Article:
In the days after the 5th was formed in early 2007, lieutenants and captains filled brigade and battalion staff positions that normally are occupied by higher-ranking officers. It made for long days and steep learning curves, said Smith, the artillery battalion commander.
Now with the brigade close to full strength, “we’ve been training almost nonstop since January – almost nonstop in the field,” Schwartz said.
The brigade will be outfitted with the Land Warrior System, a wearable computer and communications system that allows soldiers to communicate via the Internet, track their location and track their comrades via a drop-down eyepiece mounted on their helmet.
The Army cut funding for the program just as one battalion in another Stryker brigade – the 4th Brigade, 2nd Infantry Division – was training to use the system in Iraq. It was viewed as too expensive, too bulky and too buggy. But that Fort Lewis battalion sought permission to bring it to Iraq anyway.
Based on the results, the Land Warrior program has been revived and now is being dispersed among the entire 5th Brigade.
‘IT’S A CHALLENGE’
Unlike the previous Stryker brigades, the 5th Brigade has an artillery battalion that will get Stryker vehicles to complement its armored Humvees.
It’s a reflection of the fact that artillery soldiers in Iraq have more often had to leave their big guns behind and operate like infantrymen.
So Tunnell reassigned nine of the Strykers from the brigade’s anti-tank company and shifted them to Smith’s artillery battalion.
That means the gunners have had to train on their 155 mm howitzers as well as on infantry tactics and techniques.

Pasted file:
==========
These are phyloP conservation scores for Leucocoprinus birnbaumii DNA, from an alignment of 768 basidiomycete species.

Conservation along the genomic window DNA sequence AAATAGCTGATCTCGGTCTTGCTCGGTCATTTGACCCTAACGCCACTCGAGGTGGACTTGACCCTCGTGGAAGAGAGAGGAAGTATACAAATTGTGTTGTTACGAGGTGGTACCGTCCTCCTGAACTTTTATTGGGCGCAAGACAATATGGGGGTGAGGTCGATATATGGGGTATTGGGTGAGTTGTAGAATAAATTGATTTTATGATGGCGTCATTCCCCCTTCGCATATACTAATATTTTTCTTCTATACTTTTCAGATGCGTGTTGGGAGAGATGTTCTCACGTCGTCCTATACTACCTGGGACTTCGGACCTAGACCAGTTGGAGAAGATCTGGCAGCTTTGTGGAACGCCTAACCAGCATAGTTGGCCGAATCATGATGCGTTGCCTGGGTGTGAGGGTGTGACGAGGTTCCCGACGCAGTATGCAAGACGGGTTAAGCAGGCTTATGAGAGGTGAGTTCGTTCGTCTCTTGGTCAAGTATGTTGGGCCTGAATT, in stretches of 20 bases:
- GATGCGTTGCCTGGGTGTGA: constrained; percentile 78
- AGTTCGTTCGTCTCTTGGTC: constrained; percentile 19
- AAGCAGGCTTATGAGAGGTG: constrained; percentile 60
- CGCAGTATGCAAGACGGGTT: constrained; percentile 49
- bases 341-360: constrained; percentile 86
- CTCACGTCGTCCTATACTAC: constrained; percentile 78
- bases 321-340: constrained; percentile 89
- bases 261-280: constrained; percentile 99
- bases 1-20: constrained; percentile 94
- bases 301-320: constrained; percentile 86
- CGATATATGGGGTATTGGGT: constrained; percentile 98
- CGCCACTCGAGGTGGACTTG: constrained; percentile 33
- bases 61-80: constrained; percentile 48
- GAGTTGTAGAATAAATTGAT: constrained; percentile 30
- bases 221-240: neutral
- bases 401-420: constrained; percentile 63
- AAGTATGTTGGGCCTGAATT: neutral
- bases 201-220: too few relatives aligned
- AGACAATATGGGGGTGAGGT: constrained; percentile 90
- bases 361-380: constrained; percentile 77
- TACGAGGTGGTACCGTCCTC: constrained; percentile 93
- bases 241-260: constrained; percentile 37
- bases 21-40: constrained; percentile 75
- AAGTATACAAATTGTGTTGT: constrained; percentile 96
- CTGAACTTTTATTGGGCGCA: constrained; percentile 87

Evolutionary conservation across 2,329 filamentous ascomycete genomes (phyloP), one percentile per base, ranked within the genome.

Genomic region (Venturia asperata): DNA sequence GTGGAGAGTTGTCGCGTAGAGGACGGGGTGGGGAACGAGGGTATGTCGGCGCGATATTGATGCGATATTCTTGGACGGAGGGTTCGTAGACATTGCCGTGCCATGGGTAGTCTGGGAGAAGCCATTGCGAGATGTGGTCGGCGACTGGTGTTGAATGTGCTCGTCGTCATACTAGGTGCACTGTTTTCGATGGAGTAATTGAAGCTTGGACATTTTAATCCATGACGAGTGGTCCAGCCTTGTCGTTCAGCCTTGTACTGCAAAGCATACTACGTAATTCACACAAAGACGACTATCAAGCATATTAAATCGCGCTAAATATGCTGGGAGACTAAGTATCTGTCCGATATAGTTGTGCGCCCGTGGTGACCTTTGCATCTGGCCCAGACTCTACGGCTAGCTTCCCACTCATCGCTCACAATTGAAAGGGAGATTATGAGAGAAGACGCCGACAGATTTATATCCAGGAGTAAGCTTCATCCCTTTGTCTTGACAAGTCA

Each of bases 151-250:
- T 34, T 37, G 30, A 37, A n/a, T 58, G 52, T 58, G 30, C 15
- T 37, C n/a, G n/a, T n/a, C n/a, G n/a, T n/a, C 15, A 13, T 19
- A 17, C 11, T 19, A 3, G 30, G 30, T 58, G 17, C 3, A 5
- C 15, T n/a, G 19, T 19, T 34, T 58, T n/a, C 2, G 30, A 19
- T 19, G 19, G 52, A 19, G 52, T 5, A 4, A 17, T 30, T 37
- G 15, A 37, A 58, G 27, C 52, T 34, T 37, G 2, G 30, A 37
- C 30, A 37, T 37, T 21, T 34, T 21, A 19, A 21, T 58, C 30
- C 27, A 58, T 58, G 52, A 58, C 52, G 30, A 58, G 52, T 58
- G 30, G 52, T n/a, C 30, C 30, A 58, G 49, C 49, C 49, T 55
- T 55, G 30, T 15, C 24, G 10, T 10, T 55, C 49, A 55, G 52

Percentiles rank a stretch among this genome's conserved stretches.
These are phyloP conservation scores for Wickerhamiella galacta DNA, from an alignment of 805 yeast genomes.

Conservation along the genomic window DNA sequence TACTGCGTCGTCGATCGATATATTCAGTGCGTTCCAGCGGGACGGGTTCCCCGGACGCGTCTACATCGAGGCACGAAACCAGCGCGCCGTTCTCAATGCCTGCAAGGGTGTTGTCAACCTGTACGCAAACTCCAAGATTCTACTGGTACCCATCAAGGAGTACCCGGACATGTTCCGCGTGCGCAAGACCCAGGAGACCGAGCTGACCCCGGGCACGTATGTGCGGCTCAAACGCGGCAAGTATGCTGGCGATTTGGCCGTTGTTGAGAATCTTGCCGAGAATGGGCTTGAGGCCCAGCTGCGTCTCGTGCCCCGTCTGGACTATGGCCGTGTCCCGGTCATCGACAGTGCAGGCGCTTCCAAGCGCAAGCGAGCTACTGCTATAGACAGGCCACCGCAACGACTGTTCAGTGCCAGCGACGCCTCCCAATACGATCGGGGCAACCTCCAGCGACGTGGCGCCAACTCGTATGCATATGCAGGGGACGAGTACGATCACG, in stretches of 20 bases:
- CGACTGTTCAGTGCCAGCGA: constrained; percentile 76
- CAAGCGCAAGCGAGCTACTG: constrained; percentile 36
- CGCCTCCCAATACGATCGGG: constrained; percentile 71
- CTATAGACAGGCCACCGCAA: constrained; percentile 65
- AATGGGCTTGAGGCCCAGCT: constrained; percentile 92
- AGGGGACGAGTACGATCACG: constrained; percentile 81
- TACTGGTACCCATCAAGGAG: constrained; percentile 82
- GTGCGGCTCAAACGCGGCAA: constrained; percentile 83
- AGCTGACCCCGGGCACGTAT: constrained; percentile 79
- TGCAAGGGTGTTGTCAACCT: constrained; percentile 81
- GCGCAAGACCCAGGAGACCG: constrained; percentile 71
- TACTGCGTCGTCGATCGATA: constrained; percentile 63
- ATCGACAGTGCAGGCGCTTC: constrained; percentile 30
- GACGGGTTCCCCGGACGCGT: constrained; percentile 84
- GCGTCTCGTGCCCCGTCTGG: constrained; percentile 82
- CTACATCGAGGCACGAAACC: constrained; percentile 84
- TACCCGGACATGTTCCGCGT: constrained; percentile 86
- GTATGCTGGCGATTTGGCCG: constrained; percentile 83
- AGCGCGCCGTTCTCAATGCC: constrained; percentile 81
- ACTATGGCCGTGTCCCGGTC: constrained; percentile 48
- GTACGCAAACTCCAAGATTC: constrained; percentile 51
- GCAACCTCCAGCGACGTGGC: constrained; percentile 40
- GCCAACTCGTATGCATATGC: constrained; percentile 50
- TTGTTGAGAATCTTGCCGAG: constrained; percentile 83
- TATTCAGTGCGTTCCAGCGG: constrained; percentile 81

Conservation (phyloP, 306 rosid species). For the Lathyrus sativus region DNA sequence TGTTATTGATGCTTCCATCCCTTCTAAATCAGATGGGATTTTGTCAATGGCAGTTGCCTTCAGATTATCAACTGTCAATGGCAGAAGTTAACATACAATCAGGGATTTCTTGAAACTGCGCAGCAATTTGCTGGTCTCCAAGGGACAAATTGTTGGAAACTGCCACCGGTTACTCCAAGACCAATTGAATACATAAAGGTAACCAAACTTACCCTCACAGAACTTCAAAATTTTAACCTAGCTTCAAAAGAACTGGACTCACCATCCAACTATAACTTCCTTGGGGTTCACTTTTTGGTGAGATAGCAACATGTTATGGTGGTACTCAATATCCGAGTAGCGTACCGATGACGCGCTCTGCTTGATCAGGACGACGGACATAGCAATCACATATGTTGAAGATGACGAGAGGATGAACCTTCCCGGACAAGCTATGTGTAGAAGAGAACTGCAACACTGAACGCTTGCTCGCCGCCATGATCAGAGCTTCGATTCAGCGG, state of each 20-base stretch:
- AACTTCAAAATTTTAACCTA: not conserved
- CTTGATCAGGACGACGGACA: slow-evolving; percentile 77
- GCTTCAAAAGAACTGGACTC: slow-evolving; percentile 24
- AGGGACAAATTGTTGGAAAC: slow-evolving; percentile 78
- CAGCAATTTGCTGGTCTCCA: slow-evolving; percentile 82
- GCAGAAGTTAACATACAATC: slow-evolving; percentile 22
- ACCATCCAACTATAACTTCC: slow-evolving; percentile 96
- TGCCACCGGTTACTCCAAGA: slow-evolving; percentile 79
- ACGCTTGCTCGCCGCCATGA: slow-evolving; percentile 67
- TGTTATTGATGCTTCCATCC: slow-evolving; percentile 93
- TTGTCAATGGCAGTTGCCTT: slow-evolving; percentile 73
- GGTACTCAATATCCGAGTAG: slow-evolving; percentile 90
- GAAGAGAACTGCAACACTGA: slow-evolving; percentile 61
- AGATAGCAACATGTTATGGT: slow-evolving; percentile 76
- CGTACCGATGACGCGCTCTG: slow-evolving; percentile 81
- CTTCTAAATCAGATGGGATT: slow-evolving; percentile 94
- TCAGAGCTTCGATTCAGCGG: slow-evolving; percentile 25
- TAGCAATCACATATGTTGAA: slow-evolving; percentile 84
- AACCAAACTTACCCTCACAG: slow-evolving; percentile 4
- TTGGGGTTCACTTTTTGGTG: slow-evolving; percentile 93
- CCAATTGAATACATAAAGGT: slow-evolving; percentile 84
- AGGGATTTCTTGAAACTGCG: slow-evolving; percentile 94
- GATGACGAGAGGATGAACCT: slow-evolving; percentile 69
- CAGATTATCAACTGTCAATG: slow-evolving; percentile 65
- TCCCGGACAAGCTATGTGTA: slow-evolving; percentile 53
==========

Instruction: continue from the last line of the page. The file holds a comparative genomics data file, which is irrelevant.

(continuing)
“It’s a challenge, but these guys enjoy doing both,” said Smith. “They enjoy putting rounds down range, but they enjoy doing that infantry stuff, kicking down doors.”
‘WE DID IT’
Capt. Eric Schwartz is likely one of the most experienced company commanders in the new brigade.
Other units he served with in Iraq and Afghanistan adapted to conditions on the ground.
“We did it, but we figured it out as we went,” he said.
In the 5th Brigade, on the other hand, they’re taking some of the changes learned in combat from the other Stryker brigades and blending them into the unit’s basic way of doing business before they ever leave.
For example, they’re taking into account the likelihood that some of their infantry companies will be pulled out of the brigade and assigned to work for some other command – just like previous Stryker infantry companies have done consistently in Iraq.
Each of the 12 infantry companies in the 5th Brigade was removed from its regular chain of command and, for its final readiness test, forced to work for a different headquarters.
Those are the kinds of lessons that come with waiting at the back of the line, No. 7 in a series of seven Stryker deployments.
“To me, now,” said Schwartz, a veteran of two combat tours, “this is better than the preparations we had for other deployments.”
Michael Gilbert: 253-597-8921